Monday, May 23, 2011

Dancing Back And Forth With Kins

Kins have been on the rise locally thanks to the release of a couple of key singles (Lake Troposphere, Mockasin's), the fact that it's the new outfit for ex-Oh Mercy man Thomas Savage, and some amount of local exposure (oh that'll be me, here and here). Last week, the group unleashed their debut 'mini-lp' a seven track introduction to their brand of disciplined interlocking rhythms combined with sparse almost skeletal guitar-work, as well as haunting vocals and precise patterns. Entitled Dancing Back And Forth, Covered In Whipped Cream, it's an ambitious work - tying togther the group's musical mission with a loose thematic concept about the two sides of the human condition; all delivered in a keen artistic package.
Having a chance to talk to Thom and musical partner Jacqueline Collyer, it turns out they're not only serious artists, but lovely people to boot. Jacky in particular speaks in hypothetical conversations which is totally endearing while Savage picks his words carefully, perhaps a little jaded at the constant mention of his old group in relation to his new one. After promises to keep the Oh Mercy related inquiries to a minimum he opens up enthusiastically. What was intended as a talk about promoting their album quickly turned into a discussion about all things Kins-related; their origins, their writing, the album and even their future steps - conversing in the spacious loft of Panama Dining Hall over what the band name-checked as 'the best tea ever.' Chin chin. Early Grey anyone?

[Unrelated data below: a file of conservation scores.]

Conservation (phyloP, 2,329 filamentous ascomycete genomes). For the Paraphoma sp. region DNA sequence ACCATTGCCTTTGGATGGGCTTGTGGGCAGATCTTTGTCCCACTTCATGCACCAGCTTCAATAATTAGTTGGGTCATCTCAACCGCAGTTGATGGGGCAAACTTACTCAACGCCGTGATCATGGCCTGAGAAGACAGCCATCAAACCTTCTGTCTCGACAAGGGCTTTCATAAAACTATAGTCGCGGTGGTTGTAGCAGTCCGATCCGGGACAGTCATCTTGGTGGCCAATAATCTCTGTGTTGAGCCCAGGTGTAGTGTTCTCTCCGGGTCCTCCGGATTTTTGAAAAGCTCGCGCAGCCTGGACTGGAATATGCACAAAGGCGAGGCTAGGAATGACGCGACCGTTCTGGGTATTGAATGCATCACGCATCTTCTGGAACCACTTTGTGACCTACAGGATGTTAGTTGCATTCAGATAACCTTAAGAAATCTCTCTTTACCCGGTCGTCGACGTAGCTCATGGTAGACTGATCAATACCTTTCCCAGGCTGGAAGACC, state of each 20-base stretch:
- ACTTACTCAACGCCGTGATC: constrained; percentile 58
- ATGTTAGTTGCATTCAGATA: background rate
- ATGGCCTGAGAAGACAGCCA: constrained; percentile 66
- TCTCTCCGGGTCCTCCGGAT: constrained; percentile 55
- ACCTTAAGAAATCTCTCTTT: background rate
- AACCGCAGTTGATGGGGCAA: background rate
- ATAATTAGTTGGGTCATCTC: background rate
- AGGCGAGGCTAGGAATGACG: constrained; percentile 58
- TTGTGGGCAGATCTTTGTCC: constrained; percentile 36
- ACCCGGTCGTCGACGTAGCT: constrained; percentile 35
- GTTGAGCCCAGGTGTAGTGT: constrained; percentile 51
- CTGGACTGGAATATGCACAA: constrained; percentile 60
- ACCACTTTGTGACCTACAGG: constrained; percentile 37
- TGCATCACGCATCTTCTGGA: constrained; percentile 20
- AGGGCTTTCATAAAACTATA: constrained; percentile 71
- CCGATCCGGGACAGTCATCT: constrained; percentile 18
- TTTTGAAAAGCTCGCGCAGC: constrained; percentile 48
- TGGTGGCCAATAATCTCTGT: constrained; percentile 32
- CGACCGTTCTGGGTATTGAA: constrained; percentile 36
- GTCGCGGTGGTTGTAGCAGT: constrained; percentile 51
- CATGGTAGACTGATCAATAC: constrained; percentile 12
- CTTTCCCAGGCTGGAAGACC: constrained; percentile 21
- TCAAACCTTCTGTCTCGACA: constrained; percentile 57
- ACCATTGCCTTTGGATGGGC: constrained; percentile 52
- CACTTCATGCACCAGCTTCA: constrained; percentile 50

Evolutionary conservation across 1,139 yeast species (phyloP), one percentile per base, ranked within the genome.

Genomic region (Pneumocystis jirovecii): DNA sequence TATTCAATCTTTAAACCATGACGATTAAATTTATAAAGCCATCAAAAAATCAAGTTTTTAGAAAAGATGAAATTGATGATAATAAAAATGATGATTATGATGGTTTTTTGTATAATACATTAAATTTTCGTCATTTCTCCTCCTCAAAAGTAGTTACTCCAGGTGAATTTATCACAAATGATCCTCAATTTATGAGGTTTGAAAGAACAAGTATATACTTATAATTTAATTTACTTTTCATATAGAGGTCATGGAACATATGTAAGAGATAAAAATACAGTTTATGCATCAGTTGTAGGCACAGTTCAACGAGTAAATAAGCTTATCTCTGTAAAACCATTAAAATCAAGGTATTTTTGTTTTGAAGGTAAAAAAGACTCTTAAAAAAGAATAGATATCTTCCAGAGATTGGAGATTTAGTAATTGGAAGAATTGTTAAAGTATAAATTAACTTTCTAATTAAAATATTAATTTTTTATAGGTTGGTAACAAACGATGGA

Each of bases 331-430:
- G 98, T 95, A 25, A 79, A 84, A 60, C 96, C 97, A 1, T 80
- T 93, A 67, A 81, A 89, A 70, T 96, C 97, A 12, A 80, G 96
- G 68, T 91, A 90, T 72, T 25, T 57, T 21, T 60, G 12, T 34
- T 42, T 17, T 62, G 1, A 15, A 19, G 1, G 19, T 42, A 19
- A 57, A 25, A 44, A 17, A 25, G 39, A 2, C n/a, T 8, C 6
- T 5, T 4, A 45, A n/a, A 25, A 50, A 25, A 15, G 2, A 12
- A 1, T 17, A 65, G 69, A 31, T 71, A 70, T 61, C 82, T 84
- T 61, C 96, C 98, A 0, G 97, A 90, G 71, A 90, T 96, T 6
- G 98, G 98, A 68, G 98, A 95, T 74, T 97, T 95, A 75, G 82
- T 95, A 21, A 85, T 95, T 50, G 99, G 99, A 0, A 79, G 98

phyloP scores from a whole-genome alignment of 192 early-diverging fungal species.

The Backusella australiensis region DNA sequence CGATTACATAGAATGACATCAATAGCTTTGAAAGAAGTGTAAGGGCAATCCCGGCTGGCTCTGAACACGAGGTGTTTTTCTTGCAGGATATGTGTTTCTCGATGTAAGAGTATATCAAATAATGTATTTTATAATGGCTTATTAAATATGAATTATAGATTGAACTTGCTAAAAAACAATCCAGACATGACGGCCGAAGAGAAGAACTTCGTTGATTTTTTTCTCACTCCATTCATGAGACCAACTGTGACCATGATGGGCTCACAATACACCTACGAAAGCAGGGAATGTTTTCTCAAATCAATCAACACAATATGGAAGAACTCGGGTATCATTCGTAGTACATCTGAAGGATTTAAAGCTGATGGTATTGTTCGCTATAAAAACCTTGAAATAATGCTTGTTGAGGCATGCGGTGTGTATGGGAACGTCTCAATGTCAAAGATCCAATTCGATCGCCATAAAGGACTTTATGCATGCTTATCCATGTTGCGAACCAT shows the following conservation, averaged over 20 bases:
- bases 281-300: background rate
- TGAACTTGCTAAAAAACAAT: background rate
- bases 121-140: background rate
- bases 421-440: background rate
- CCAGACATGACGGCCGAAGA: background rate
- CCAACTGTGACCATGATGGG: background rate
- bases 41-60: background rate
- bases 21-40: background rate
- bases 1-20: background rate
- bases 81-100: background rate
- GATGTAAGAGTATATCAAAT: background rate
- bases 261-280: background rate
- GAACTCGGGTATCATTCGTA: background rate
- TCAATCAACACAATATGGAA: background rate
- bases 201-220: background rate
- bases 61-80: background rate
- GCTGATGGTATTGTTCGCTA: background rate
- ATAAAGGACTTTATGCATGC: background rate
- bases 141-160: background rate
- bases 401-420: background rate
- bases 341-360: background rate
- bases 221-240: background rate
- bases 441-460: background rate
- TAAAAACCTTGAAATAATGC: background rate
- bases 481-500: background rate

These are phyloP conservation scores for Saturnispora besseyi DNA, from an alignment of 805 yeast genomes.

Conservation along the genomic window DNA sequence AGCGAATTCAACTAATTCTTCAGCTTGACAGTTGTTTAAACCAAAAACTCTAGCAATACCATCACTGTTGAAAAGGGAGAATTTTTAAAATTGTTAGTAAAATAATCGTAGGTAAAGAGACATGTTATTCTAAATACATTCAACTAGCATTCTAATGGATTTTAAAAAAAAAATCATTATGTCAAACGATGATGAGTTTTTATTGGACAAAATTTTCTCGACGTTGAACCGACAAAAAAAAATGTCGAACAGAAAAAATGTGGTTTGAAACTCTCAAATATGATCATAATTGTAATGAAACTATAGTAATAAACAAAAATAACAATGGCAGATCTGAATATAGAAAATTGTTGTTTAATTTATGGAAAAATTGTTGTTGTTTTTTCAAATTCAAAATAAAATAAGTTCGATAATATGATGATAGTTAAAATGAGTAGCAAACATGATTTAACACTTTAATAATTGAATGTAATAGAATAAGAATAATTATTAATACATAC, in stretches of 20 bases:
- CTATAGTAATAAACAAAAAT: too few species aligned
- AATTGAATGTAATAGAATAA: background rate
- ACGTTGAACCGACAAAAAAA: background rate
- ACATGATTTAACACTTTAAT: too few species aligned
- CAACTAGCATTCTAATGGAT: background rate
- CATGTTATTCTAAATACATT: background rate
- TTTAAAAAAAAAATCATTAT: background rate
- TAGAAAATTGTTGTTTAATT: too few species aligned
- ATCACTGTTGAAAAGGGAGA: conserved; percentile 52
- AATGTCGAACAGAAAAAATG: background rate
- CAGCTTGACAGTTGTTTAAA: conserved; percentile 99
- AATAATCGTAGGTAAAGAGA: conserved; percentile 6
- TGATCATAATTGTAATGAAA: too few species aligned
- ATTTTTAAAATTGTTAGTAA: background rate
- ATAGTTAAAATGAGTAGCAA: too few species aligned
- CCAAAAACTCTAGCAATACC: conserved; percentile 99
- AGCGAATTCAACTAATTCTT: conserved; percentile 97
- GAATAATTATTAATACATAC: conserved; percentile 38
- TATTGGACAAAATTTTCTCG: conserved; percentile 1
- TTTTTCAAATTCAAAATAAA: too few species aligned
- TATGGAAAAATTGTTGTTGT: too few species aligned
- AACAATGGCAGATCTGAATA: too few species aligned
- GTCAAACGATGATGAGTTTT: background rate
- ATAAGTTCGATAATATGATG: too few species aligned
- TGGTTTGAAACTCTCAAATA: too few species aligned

AMR: You guys just played with Jack Ladder [at The Workers Club], how was that?

Thomas: It was great.

Jacky: Definitely an experience to play a gig where there was no opening support, normally there’s opener and then name – and we were technically both I suppose. For us, that’s really quite strange. We never thought we’d get the gig either. Beause Thom and I have obsessed over Jack Ladder a little bit, in the past and now with his forthcoming record and the song Cold Feet.
T: We really look up to them, huge admirers, we turn up and saw that they were nice people and we were very pleasantly… not surprised, but we were worrying about how intimidating it might be.

Tuesday, May 17, 2011

Wrangling The Heard: May

Dads - Man of Leisure the side-project for Big Scary strummer Tom Iansek, who recorded a handful of ideas on some newly purchased recording equipment at the tail-end of last year. The result is Dads, which clearly certifies Iansek's abilities and serves as a testament to one of Australia's brightest new talents. Both as an arranger in its lush textures and production and as a songwriter with some heart-rending moments (oh, and further evidence that he is the vocal re-incarnation of Jeff Buckley). For the time being, Man of Lesisure is serving as a stop-gap while Big Scary finish recording their debut album, but this is no collection of offcuts, Dads is a worthy project all of its own and a fine, fine record.

Friday, May 13, 2011

Alpine & Al: An Interview

Alpine are one of Melbourne's most hotly-tipped up-and-coming acts. Their excllent debut EP Zurich is currently slaying it in the iTunes charts, accompanied by an excllent taste in visuals and a whip-tight live show. AMR was lucky enough to catch up with co-vocalist Lousia James and Christian O'Brien recently for an in-depth interview.